Having More Kids Linked to Heart Disease Risk in Mothers, According to New Study

Scientists have found a link between having a large family and the risk of heart disease in women.

Researchers at Cambridge University found that mothers with five or more children were 38% more likely to be hospitalized with a heart attack, at 29% higher risk of having cardiovascular disease, and 17% more likely to experience heart failure. This group was also associated with a 25% higher risk of having a stroke.

In findings presented at the British Cardiovascular Society conference in Manchester, women who had lost a fetus, including by experiencing a miscarriage, had a 60% higher risk of heart disease than women who had one or two children, The Independent reported. This could be due to the the underlying health issues that raise the risk of a pregnancy loss, according to the study authors. 

The study’s lead author, Dr. Clare Oliver-Williams, said that the data suggested women who have three or four children faced a greater risk of cardiovascular disease compared with those who had one or two, and the risk appeared to grow with each successive child.

Baby-cry-toddler-stock A new study has linked having many children to heart disease. Getty Images

While the study didn’t fund a direct link between heart disease and childbirth, the study authors believe factors such as the stress of raising a larger family and subsequently reducing the time for taking care of oneself could play a part. They said they hoped the findings would encourage parents with large families to take care of their heart health.

The team investigated data on 8,583 women in the U.S. aged between 45 and 64, whose health was monitored over the course of three decades. Among the total number of study participants, there were 843 heart attacks, 750 strokes and 1,352 chronic heart condition diagnoses during that time period.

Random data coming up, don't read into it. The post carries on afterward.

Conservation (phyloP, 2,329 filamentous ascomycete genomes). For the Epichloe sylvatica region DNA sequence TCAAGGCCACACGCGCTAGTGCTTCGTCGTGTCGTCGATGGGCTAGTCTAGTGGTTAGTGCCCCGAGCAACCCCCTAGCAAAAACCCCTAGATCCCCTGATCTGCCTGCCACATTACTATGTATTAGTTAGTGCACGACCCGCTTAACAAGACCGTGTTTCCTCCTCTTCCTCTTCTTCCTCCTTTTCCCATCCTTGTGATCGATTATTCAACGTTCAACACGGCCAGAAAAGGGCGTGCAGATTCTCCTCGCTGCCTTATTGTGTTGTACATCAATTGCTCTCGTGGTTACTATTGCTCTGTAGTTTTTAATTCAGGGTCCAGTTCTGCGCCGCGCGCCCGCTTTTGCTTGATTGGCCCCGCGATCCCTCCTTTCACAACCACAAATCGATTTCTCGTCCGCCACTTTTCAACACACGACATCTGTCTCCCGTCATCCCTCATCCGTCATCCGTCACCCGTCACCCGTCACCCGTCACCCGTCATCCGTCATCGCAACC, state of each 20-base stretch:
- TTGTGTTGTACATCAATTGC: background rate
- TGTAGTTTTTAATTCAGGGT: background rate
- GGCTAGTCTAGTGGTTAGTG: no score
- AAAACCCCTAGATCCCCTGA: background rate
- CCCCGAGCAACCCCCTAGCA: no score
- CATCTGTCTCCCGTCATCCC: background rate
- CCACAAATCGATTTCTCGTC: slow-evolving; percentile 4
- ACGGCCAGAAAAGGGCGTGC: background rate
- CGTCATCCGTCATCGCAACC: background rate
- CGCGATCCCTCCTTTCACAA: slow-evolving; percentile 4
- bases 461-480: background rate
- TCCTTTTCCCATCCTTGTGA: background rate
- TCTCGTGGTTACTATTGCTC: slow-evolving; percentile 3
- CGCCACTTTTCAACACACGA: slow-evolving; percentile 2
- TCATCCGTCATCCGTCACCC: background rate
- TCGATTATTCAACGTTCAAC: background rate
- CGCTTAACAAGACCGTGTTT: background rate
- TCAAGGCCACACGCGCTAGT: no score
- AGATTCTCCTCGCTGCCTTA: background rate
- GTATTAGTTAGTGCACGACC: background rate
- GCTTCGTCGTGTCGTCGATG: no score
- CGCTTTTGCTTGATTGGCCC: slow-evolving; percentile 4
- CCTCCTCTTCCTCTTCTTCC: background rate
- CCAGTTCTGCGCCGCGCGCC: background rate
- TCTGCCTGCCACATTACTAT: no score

Oliver-Williams told Newsweek she was most surprised by the apparent increased risk of heart failure, stroke and heart attacks for women with five or more children, while those who experienced pregnancy loss were only associated with a greater risk of heart failure. She expected the pattern of risk to be either entirely different or entirely the same when both groups were compared.

"We don’t want to worry or scare any mothers," said Oliver-Williams. "Instead, I’d like people to see the window of opportunity that exists. By a woman’s early forties she will know how many children and pregnancies she has had, and therefore if she may be at a higher risk of cardiovascular disease."

"And for other readers, if they are concerned about a woman who may be at greater risk, try and help out. Offer to look after the kids (or some of the kids) so that the mother can have some down time, for example," suggested Oliver-Williams, who said women can help themselves by make heart-healthy lifestyle changes. 

The study follows research published last month in The Journal of Physiology which suggested exercising for 30 minutes two to three days per week was found to keep the middle-sized arteries—in charge of sending blood to the head and neck—from aging. But the larger arteries—those which channel blood to the chest and abdomen—required 30 minutes of exercise four to five times per week.

Heart disease is the biggest killer of women in the U.S. according to the Centers for Disease Control and Prevention. Factors including diabetes, obesity, poor diet, a sedentary lifestyle and drinking too much alcohol can raise a person’s risk of developing heart disease.

This piece has been updated with comment from Dr. Clare Oliver-Williams.

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